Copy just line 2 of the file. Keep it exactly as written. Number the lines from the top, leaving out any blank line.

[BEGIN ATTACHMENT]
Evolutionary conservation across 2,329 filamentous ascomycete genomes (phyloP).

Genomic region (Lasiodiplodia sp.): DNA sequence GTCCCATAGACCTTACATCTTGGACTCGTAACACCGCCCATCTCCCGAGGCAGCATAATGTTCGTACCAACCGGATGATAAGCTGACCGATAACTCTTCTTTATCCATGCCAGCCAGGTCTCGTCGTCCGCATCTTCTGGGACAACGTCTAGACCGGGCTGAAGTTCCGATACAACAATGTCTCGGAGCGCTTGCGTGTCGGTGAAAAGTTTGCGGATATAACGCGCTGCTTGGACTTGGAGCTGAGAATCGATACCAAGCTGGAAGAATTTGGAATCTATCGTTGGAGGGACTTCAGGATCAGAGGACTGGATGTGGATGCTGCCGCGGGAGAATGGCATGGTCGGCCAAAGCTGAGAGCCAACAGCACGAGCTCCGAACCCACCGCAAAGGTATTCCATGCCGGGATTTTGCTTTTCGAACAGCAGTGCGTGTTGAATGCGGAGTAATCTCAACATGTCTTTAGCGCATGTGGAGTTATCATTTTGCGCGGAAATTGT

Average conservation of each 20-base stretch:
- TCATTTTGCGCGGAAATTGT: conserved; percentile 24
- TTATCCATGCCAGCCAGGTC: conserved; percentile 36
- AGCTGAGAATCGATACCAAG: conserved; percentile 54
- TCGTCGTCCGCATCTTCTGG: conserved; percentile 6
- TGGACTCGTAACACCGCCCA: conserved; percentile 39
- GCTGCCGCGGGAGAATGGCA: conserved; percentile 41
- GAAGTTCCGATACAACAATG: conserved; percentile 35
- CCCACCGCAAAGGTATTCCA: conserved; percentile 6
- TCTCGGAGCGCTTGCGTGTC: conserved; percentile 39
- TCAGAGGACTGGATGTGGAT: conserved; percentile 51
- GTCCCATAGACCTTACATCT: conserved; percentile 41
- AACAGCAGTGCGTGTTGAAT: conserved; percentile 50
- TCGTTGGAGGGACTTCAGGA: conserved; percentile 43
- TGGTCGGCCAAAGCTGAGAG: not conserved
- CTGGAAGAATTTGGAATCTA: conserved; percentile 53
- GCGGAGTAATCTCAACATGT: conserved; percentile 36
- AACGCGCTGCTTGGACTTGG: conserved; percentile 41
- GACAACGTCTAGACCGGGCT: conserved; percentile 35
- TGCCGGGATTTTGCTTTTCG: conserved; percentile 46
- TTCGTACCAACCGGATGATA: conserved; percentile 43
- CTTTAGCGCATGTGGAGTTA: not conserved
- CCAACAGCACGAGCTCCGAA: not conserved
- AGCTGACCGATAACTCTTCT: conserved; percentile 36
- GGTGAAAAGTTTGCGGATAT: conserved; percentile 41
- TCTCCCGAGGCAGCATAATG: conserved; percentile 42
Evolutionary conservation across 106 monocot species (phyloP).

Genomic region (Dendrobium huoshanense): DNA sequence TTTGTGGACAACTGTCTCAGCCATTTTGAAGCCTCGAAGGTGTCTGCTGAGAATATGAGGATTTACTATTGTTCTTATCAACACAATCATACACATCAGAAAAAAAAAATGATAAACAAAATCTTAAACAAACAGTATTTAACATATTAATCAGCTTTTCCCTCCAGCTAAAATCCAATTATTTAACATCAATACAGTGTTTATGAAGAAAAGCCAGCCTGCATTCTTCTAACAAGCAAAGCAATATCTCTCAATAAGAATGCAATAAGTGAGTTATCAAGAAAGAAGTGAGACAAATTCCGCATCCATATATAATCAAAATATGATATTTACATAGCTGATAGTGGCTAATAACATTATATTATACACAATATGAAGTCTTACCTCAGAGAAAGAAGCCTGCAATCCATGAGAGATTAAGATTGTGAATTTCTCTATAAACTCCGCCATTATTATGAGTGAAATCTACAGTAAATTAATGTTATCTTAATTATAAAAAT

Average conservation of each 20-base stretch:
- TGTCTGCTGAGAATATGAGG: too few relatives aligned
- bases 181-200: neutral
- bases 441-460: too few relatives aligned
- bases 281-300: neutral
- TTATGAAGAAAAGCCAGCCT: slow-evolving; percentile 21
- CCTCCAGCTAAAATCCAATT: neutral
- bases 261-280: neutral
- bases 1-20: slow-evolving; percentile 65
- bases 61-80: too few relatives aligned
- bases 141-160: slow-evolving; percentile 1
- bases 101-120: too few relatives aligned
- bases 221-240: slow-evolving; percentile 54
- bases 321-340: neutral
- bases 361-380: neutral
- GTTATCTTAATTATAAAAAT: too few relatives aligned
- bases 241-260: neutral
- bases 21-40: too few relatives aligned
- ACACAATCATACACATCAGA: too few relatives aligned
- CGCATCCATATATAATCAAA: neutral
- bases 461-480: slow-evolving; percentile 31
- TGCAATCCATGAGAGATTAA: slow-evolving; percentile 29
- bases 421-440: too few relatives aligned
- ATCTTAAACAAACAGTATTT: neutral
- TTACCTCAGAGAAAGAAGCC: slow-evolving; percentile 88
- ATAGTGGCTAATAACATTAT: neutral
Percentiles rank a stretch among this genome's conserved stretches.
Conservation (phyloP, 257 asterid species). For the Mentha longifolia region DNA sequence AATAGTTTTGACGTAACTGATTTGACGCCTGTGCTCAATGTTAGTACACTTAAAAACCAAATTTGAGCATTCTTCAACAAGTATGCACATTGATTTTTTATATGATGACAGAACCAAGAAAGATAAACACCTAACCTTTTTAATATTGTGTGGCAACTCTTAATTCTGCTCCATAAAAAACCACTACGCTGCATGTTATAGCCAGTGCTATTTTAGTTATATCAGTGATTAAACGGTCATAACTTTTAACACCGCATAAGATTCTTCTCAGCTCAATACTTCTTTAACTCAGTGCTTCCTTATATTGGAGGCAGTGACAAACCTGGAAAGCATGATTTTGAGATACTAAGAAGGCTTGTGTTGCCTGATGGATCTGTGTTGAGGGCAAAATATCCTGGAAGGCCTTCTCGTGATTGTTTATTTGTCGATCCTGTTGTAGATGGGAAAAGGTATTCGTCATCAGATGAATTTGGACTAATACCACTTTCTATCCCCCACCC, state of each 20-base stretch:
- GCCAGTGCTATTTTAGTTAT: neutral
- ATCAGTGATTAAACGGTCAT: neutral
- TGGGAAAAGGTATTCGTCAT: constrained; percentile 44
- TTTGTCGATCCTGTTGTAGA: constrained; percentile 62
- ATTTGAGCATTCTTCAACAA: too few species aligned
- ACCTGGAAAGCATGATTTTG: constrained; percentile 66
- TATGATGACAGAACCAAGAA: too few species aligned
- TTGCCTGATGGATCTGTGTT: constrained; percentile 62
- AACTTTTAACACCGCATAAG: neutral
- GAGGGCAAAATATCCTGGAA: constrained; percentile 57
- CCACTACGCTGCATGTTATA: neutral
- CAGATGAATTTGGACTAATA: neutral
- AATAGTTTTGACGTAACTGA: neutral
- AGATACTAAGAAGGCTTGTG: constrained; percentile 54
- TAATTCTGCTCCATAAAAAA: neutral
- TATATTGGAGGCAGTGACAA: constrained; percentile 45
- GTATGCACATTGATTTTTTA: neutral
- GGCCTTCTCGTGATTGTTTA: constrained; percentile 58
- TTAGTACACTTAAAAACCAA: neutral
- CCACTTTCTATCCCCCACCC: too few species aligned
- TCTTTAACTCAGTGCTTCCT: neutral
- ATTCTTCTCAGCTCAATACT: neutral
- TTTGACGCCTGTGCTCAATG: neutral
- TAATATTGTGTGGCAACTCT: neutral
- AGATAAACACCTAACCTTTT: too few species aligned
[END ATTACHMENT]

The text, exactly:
Genomic region (Lasiodiplodia sp.): DNA sequence GTCCCATAGACCTTACATCTTGGACTCGTAACACCGCCCATCTCCCGAGGCAGCATAATGTTCGTACCAACCGGATGATAAGCTGACCGATAACTCTTCTTTATCCATGCCAGCCAGGTCTCGTCGTCCGCATCTTCTGGGACAACGTCTAGACCGGGCTGAAGTTCCGATACAACAATGTCTCGGAGCGCTTGCGTGTCGGTGAAAAGTTTGCGGATATAACGCGCTGCTTGGACTTGGAGCTGAGAATCGATACCAAGCTGGAAGAATTTGGAATCTATCGTTGGAGGGACTTCAGGATCAGAGGACTGGATGTGGATGCTGCCGCGGGAGAATGGCATGGTCGGCCAAAGCTGAGAGCCAACAGCACGAGCTCCGAACCCACCGCAAAGGTATTCCATGCCGGGATTTTGCTTTTCGAACAGCAGTGCGTGTTGAATGCGGAGTAATCTCAACATGTCTTTAGCGCATGTGGAGTTATCATTTTGCGCGGAAATTGT